Jacqueline Ongachi Akanga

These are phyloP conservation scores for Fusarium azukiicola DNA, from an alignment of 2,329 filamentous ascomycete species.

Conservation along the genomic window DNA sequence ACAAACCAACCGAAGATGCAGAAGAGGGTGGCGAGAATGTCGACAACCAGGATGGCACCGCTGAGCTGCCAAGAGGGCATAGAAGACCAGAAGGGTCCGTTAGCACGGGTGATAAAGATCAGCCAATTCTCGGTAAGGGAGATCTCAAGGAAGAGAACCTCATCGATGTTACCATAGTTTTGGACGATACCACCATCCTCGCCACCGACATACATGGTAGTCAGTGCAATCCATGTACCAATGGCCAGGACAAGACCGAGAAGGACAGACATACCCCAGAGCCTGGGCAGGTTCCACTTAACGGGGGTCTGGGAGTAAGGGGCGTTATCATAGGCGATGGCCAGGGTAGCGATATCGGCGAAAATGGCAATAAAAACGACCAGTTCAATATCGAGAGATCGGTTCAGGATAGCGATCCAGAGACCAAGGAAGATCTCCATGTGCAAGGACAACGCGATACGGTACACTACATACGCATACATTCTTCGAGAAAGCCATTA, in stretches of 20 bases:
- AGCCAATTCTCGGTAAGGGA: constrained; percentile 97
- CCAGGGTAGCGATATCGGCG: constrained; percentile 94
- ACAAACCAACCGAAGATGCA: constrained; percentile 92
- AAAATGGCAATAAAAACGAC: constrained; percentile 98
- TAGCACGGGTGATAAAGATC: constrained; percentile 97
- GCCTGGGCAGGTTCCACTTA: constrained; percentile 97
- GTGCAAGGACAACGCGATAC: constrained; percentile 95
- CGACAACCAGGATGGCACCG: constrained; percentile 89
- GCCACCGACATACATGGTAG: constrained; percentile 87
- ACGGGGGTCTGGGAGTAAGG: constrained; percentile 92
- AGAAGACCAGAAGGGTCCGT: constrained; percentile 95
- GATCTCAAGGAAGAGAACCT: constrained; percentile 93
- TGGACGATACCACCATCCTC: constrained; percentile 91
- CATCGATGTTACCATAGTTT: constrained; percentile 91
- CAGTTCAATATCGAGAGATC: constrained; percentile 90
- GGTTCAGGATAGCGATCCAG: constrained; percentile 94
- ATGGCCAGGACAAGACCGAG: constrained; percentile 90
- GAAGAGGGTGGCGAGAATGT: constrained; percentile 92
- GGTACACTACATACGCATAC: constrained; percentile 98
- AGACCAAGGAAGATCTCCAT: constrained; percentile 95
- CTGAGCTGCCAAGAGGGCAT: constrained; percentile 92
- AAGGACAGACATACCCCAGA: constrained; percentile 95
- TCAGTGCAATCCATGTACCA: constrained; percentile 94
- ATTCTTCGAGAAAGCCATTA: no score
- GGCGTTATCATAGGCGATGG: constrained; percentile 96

Plants in traditional medicine have been widely used to treat diarrhoea diseases in Kenya. Ethnobotanical surveys are useful in the identification and selection of medicinal plants with potential therapeutic values. Since no ethnobotanical study has been conducted in Rachuonyo district of Nyanza province to identify the plants commonly used for the treatment of diarrhoea, this study interviewed 191 respondents and found that Terminalia brownii Fres. (barks), Melia volkensii Guerke (barks), Melia volkensii Guerke (leaves), Aloe secundiflora Engl. And Albizia coriaria Welw. ex Oliv. (barks) were most frequently used. The plants were collected and extracted using hexane, methanol, acetone and water and tested against clinical and environmental enteric pathogens. Phytochemical tests indicated that the plants contained tannins, triterpenoids, flavonoids, steroids, alkaloids, glycosides, phenols and saponins in varying amounts. The antimicrobial assay of the plant extracts showed that the highest (24 mm zone of inhibition) activity was by methanol extracts of Terminalia brownii barks against Vibrio cholerae (clinical isolate) while acetone extracts of Melia volkensii leaves had the least activity (7 mm) against Shigella dysenteriae (clinical isolate). The extracts were active at relatively low concentrations, with their minimum inhibitory concentrations ranging from 3.13 mg/ml for Melia volkensii bark against Shigella dysenteriae to 50 mg/ml for Albizia coriaria bark against E.coli ATCC 25922.However, some of the plant extracts (Aloe secundiflora) were inactive againstsome of the test isolates, indicating that not all prescribed antidiarrhoeal plantsmay be effective against enteric pathogens. The present study showed synergism between ampicillin, cefuroxime, gentamicin and cotrimoxazole with all plant extracts tested at various concentrations against some antibiotic-resistant bacteria (V. cholerae, S. dysenteriae, Enterobacter aerogenes, Proteus mirabilis, Pseudomonas aeruginosa and Escherichia coli). This indicates that the use of plant extracts together with antibiotics may enhance activity against drug-resistant pathogens. In the kill kinetics tests, the extracts of Terminalia brownii were bactericidal against Staphylococcus aureus while Melia volkensii and Albizia coriaria were bactericidal against Escherichia coli. This is interesting because S. aureus has been known to be therapeutically problematic especially in immunocompromised people. Hence, Terminalia brownii can be used in treating S. aureus infections in this group of people. The brine shrimp lethality tests revealed that the plants were of low toxicity and can be used for the treatment of diarrhoea diseases in humans and avoid possible detrimental health risks. The overall results of the present study authenticate the therapeutic values of the antidiarrhoeal medicinal plants and show that they can be used in further drug development.


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